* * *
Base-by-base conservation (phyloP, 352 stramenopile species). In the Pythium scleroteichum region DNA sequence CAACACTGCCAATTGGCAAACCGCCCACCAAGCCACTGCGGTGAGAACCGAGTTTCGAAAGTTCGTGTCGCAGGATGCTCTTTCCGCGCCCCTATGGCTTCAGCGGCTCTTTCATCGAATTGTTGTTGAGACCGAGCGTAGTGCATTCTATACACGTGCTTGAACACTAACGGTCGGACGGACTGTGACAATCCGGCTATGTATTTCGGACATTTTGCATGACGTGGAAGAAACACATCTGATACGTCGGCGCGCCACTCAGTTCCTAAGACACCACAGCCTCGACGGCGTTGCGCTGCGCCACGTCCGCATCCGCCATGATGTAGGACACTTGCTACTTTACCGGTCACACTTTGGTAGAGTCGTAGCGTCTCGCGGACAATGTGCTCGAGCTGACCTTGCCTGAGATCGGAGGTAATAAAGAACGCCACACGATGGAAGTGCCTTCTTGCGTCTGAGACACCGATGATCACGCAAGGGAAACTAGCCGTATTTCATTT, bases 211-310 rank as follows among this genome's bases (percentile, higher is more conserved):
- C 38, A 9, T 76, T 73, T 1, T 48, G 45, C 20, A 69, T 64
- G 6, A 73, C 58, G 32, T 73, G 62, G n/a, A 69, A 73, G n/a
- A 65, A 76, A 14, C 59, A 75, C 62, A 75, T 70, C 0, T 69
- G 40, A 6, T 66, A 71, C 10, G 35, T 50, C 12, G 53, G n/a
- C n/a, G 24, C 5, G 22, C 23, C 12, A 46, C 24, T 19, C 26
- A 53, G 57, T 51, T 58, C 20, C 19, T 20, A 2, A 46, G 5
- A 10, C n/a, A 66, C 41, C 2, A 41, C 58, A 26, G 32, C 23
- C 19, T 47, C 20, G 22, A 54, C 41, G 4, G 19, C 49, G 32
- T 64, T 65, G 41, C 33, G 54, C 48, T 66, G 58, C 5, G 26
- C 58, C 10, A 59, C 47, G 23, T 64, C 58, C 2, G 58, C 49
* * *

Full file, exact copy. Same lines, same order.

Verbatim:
Base-by-base conservation (phyloP, 352 stramenopile species). In the Pythium scleroteichum region DNA sequence CAACACTGCCAATTGGCAAACCGCCCACCAAGCCACTGCGGTGAGAACCGAGTTTCGAAAGTTCGTGTCGCAGGATGCTCTTTCCGCGCCCCTATGGCTTCAGCGGCTCTTTCATCGAATTGTTGTTGAGACCGAGCGTAGTGCATTCTATACACGTGCTTGAACACTAACGGTCGGACGGACTGTGACAATCCGGCTATGTATTTCGGACATTTTGCATGACGTGGAAGAAACACATCTGATACGTCGGCGCGCCACTCAGTTCCTAAGACACCACAGCCTCGACGGCGTTGCGCTGCGCCACGTCCGCATCCGCCATGATGTAGGACACTTGCTACTTTACCGGTCACACTTTGGTAGAGTCGTAGCGTCTCGCGGACAATGTGCTCGAGCTGACCTTGCCTGAGATCGGAGGTAATAAAGAACGCCACACGATGGAAGTGCCTTCTTGCGTCTGAGACACCGATGATCACGCAAGGGAAACTAGCCGTATTTCATTT, bases 211-310 rank as follows among this genome's bases (percentile, higher is more conserved):
- C 38, A 9, T 76, T 73, T 1, T 48, G 45, C 20, A 69, T 64
- G 6, A 73, C 58, G 32, T 73, G 62, G n/a, A 69, A 73, G n/a
- A 65, A 76, A 14, C 59, A 75, C 62, A 75, T 70, C 0, T 69
- G 40, A 6, T 66, A 71, C 10, G 35, T 50, C 12, G 53, G n/a
- C n/a, G 24, C 5, G 22, C 23, C 12, A 46, C 24, T 19, C 26
- A 53, G 57, T 51, T 58, C 20, C 19, T 20, A 2, A 46, G 5
- A 10, C n/a, A 66, C 41, C 2, A 41, C 58, A 26, G 32, C 23
- C 19, T 47, C 20, G 22, A 54, C 41, G 4, G 19, C 49, G 32
- T 64, T 65, G 41, C 33, G 54, C 48, T 66, G 58, C 5, G 26
- C 58, C 10, A 59, C 47, G 23, T 64, C 58, C 2, G 58, C 49